Dr. Sheehy, 32, envisions a career in medical education, with the aim of furthering global emergency medicine and response.

She saw the rewards of helping a calamity-stricken populace when she and 25 other Mass General medical professionals flew to Puerto Rico in 2017 after Hurricane Maria. In all, more than 50 disaster response professionals from Mass General and Partners HealthCare provided assistance to residents of Puerto Rico, the Virgin Islands, Florida and Texas after the series of hurricanes that struck the U.S. and its territories in 2017.

Puerto Rico Response

Dr. Sheehy and her fellow responders worked at a medical shelter in Ponce, a coastal city in south Puerto Rico. They assumed responsibility for 22 displaced senior citizens who needed basic care. The senior citizens couldn’t yet return home, and lacked the financial means to seek refuge on the U.S. mainland, as many residents did.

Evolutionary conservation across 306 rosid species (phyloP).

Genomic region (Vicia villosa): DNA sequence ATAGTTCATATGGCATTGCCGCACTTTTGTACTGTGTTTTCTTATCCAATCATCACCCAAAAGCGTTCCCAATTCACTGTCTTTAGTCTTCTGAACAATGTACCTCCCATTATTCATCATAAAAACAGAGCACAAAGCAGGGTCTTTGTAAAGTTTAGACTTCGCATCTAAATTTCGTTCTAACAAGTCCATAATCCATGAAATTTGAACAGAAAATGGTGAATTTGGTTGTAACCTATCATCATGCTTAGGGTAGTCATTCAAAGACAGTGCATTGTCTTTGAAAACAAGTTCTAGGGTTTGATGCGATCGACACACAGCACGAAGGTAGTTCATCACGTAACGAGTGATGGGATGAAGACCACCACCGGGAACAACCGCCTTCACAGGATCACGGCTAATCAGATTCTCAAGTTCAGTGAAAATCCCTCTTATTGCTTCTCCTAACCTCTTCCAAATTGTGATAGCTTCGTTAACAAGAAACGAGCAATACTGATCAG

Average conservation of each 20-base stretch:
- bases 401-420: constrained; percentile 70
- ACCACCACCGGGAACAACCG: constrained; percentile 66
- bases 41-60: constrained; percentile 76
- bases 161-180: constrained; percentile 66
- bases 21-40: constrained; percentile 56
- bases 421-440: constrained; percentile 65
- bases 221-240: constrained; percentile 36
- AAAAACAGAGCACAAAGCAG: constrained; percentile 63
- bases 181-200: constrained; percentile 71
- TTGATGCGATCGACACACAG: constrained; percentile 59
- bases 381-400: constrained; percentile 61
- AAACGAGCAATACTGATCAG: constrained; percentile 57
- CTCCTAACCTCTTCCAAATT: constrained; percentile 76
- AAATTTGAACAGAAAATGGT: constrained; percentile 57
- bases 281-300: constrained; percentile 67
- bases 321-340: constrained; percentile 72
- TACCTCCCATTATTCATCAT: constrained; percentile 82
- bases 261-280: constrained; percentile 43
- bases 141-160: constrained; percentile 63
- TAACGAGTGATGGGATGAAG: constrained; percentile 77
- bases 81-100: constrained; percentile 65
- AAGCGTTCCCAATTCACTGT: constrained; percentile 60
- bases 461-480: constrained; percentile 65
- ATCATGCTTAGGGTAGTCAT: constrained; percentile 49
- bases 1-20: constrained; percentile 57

“I’m proud to be able to give back to a hospital that has given so much to me.”

“They were people kind of in the middle,” Dr. Sheehy recalls. “They didn’t have to be in a hospital or nursing home, but all the resources they depend on – groceries, gas, some medicine – were gone. Our job was to connect them with resources in the community and get them home.”

For 16 days, the Mass General responders took care of the displaced while working closely with non-governmental organizations to find them places to live. The responders had to ensure the seniors would return to clean homes with working appliances, as well as have money to purchase the gasoline needed to run power generators. Ultimately, most of the displaced went back to restored homes.

“It was a good reminder that, after a disaster, it’s not just the acute injuries and devastation that need attention. It’s also an ongoing disaster for the most vulnerable residents who don’t have help,” Dr. Sheehy says. “What we really found was we could provide what they needed and bring them as much as joy and dignity as possible.”